In just a year, world No. 1 has transformed the Irish Open from a middling European Tour event into a draw from the world's best players.
Of course, pegging it at Royal County Down, a top-10 course in the world, helps attract a solid field. So, too, has McIlroy's active recruitment, which may also net a Tiger Woods appearance in 2016.
The Ulsterman has put in the effort, in part, because the proceeds from the event will benefit his fairly new The Rory Foundation, which aims to support children and various worldwide children's charities. To that end, McIlroy said Wednesday that, McIlroy will donate his check back to his foundation. If he wins, that would amount to $638,000.
"Honestly, what I want to get out of it this year is just to raise a lot of money for the foundation for the cancer fund, and ultimately if I play well, and if I do well in the tournament, then all the money that I earn is going to go towards that as well," he said.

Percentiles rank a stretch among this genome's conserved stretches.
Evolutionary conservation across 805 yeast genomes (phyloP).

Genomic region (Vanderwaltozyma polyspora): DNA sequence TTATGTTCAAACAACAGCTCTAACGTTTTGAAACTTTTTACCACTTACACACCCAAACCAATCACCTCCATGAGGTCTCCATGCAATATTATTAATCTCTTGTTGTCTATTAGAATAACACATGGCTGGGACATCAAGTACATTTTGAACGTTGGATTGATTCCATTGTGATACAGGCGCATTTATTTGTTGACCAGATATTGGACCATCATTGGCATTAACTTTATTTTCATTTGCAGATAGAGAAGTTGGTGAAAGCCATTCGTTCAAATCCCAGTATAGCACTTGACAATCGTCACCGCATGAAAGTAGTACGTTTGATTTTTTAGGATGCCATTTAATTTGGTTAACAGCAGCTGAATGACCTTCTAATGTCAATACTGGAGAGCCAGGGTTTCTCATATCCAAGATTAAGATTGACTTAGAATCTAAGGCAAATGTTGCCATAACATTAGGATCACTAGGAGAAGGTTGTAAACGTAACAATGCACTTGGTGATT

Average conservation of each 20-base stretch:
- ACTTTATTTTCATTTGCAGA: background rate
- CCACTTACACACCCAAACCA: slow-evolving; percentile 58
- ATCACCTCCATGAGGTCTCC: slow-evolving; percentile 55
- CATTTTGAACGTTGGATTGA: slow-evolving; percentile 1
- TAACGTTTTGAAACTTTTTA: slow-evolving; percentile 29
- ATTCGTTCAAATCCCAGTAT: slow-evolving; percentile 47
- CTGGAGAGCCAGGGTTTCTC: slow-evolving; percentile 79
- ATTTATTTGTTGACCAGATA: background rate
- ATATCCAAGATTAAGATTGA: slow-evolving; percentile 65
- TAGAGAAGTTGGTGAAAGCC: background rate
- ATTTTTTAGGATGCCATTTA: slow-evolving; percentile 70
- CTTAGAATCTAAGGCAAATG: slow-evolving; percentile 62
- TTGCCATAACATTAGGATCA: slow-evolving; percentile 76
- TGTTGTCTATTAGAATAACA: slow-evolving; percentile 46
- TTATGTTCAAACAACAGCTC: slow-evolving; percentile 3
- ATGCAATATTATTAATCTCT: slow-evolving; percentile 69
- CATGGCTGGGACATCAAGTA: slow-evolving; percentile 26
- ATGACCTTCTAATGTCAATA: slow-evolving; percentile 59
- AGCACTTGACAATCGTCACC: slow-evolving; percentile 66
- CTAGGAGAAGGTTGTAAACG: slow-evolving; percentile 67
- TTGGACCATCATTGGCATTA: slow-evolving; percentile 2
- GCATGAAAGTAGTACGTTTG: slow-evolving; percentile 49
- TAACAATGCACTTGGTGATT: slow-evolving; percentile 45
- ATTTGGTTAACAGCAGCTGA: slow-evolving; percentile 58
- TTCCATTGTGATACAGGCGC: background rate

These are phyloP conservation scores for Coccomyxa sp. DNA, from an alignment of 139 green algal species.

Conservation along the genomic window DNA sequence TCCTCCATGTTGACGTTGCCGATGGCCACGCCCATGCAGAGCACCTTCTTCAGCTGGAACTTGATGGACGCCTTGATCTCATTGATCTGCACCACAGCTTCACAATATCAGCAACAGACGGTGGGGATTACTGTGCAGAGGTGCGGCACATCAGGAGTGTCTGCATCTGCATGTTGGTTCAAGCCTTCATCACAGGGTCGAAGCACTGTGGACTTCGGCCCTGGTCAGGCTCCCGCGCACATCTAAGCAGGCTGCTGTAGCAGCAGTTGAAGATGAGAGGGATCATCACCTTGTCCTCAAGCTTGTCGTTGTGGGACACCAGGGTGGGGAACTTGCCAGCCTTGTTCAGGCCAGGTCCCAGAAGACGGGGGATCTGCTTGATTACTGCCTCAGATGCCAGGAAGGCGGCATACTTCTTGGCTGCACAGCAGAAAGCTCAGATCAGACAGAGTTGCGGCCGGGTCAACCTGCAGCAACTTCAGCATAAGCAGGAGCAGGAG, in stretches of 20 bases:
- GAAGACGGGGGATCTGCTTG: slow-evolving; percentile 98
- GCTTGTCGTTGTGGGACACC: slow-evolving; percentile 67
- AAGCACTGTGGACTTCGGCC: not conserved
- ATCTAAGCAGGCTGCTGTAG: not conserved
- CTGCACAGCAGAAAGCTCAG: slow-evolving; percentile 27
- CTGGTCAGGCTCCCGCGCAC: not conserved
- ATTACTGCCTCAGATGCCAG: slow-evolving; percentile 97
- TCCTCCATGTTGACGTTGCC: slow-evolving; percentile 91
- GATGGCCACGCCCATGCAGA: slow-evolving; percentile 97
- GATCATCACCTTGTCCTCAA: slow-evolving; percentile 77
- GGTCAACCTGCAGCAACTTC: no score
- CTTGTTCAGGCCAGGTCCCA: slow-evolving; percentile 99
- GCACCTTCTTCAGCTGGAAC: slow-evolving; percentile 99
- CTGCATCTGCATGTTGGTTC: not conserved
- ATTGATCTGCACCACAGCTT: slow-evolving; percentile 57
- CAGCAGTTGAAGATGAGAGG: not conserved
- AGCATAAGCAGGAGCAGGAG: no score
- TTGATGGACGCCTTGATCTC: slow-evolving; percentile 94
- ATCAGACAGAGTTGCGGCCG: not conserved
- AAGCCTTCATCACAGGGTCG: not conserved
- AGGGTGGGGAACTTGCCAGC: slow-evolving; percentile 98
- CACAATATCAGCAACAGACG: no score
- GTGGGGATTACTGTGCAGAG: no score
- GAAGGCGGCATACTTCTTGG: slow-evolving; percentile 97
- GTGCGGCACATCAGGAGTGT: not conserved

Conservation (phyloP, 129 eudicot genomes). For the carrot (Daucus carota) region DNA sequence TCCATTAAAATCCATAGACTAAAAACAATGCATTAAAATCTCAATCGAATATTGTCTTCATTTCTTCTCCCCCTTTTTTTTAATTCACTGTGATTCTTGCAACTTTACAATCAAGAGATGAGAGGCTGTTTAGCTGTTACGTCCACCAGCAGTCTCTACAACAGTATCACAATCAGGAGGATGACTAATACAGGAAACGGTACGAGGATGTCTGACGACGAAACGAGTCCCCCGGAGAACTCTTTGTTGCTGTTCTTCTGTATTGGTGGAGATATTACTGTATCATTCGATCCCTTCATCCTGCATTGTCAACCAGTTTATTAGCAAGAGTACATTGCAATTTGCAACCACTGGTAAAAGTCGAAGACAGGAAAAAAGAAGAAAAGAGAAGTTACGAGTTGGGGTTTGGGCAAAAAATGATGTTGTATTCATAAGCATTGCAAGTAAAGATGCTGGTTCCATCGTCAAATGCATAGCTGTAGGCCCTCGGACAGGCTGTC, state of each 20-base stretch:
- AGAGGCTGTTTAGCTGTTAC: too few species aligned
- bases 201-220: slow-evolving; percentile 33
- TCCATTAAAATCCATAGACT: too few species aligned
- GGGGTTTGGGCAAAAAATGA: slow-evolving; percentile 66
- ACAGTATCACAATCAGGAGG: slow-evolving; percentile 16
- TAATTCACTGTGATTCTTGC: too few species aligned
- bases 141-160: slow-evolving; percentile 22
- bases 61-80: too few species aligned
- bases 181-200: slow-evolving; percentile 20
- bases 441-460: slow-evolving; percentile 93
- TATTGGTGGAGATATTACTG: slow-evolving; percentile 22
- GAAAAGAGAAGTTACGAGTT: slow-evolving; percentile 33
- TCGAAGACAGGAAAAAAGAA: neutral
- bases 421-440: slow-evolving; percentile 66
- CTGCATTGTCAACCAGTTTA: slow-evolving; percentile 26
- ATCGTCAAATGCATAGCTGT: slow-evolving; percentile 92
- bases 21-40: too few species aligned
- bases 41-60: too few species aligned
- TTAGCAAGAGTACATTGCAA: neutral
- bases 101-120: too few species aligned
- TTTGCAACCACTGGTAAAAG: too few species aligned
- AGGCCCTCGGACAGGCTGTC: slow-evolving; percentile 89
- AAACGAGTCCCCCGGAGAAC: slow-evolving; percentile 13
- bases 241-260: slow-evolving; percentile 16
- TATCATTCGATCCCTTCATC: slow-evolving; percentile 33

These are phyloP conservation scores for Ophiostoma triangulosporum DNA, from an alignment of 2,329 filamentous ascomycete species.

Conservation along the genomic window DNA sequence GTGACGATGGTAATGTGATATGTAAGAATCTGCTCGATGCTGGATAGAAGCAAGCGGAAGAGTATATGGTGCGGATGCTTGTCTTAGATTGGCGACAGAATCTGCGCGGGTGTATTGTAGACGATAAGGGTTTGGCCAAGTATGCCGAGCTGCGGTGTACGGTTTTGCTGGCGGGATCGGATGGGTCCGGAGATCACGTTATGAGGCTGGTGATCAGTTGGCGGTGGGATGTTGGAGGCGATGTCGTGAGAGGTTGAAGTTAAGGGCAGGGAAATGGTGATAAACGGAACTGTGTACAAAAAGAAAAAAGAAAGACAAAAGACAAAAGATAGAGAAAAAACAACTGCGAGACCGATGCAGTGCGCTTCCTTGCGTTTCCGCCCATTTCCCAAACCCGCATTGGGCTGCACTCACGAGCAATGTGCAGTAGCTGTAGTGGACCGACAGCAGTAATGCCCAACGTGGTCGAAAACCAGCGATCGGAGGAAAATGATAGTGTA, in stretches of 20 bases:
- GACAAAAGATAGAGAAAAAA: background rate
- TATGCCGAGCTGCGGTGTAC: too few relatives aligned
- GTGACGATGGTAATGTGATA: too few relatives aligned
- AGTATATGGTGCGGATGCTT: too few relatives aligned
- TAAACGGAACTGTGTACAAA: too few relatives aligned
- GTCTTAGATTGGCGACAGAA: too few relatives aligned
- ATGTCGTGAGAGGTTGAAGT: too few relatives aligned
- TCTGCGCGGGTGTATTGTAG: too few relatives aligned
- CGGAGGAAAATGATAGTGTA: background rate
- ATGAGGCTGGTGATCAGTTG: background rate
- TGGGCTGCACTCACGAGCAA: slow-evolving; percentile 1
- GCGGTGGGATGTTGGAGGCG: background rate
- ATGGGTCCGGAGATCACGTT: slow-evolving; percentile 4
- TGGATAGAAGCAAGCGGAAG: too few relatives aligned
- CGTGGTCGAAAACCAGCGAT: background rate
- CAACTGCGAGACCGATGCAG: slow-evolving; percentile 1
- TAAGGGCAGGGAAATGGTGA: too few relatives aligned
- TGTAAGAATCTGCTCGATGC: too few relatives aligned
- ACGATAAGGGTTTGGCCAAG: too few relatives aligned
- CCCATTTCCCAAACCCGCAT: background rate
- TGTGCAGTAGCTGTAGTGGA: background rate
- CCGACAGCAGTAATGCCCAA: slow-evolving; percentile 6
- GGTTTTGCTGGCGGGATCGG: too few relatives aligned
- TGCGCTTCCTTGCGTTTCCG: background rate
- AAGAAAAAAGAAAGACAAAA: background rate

"So I'm not really playing for myself this week. I'm playing for a lot of other people and it gives me an incentive to go out there and enjoy it and try to play well."
McIlroy's move is akin to what Woods has done with his Quicken Loans National, which benefits the Tiger Woods Foundation. It's a natural decision for these players.
However, McIlroy is taking it a step further this week. In addition to donating his earnings to his foundation, McIlroy will wear four pairs of Nike golf shoes designed by children whose lives have been impacted by cancer.
Ryan Ballengee is a Yahoo Sports contributor. Find him on Facebook and Twitter.